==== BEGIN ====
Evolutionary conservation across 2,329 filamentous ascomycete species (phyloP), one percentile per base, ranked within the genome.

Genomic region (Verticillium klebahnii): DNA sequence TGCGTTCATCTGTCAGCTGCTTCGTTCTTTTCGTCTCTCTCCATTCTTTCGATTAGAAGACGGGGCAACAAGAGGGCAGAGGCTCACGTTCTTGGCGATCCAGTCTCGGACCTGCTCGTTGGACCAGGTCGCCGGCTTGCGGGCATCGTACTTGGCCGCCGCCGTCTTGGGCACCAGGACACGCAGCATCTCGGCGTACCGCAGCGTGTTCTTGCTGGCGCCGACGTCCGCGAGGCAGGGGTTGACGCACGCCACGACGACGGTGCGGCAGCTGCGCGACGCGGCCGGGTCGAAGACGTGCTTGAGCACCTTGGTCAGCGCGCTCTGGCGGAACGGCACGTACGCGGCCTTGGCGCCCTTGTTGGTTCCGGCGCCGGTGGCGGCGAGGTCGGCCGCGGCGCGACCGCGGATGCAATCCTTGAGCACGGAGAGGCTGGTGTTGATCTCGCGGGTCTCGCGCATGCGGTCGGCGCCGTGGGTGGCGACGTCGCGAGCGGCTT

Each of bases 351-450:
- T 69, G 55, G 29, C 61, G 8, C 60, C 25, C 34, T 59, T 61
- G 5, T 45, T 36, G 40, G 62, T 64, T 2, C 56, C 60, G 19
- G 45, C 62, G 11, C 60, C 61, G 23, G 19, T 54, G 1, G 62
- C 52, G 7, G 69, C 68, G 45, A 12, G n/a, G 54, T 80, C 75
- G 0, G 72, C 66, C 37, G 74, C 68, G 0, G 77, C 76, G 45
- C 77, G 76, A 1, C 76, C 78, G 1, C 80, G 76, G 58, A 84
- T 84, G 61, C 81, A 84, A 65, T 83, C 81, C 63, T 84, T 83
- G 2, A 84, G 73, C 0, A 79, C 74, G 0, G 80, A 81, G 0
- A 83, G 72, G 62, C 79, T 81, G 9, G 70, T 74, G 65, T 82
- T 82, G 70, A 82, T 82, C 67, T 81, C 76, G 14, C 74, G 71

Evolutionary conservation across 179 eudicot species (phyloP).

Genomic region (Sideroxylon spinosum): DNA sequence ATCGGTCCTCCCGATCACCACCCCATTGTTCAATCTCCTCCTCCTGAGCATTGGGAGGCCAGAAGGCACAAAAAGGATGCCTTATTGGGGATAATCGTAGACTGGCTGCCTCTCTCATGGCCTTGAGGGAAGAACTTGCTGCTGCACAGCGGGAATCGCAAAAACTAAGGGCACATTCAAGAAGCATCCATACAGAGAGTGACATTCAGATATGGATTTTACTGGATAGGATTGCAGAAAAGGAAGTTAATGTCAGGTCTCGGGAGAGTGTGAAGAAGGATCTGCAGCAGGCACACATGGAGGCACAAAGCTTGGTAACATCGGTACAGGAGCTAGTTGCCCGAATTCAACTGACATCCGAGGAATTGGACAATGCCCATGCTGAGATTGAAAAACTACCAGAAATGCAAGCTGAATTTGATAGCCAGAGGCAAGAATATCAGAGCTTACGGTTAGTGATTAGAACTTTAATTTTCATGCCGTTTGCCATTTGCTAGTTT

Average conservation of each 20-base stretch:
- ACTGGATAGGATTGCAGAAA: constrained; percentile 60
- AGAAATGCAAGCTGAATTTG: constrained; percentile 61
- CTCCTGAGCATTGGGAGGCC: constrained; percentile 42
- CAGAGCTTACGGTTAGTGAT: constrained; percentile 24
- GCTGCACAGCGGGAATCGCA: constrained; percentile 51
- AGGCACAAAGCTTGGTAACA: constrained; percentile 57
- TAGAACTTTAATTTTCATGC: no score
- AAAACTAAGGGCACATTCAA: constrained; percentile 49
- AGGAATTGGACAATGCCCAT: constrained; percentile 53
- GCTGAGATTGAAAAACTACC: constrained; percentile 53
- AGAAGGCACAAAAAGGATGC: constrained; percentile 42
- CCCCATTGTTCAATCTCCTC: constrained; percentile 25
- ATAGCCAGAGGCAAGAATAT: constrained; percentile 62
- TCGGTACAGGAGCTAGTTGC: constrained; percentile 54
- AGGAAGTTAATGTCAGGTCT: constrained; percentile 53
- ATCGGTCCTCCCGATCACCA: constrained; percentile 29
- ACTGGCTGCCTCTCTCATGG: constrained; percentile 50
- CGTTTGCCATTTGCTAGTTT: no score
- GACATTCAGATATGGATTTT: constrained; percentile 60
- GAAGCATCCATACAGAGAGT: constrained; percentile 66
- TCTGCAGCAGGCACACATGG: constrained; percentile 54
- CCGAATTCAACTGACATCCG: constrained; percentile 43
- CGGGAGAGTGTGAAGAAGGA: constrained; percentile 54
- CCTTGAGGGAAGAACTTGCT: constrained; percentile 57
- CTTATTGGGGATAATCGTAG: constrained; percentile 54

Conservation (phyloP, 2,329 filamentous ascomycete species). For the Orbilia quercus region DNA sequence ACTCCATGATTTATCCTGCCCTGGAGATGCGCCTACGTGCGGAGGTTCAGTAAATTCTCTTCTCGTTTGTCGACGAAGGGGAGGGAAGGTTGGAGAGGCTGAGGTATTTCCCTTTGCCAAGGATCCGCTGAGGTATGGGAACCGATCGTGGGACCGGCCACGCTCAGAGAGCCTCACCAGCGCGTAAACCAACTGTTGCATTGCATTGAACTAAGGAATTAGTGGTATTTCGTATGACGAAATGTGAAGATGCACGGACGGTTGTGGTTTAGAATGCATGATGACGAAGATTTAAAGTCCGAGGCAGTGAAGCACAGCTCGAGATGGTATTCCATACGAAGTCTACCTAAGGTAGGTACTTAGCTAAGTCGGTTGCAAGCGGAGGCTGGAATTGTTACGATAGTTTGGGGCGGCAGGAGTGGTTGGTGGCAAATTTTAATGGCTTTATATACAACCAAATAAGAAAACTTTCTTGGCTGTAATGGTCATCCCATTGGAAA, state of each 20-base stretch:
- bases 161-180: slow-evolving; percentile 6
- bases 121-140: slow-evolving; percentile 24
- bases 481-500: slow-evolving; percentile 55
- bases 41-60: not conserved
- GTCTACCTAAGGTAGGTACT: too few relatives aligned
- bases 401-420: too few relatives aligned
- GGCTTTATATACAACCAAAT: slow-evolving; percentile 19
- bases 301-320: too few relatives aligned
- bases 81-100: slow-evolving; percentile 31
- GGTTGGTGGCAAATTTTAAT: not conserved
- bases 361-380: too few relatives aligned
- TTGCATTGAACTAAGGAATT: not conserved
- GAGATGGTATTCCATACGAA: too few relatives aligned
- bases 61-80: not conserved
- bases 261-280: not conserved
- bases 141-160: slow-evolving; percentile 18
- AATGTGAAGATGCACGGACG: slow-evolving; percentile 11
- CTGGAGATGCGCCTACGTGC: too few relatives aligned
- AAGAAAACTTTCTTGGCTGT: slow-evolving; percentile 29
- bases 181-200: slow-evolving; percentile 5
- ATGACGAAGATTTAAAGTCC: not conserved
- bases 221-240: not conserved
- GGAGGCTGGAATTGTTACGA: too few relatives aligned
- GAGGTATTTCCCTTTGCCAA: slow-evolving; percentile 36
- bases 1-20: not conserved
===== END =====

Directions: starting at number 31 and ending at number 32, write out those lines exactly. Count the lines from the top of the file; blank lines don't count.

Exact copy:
- AGGAAGTTAATGTCAGGTCT: constrained; percentile 53
- ATCGGTCCTCCCGATCACCA: constrained; percentile 29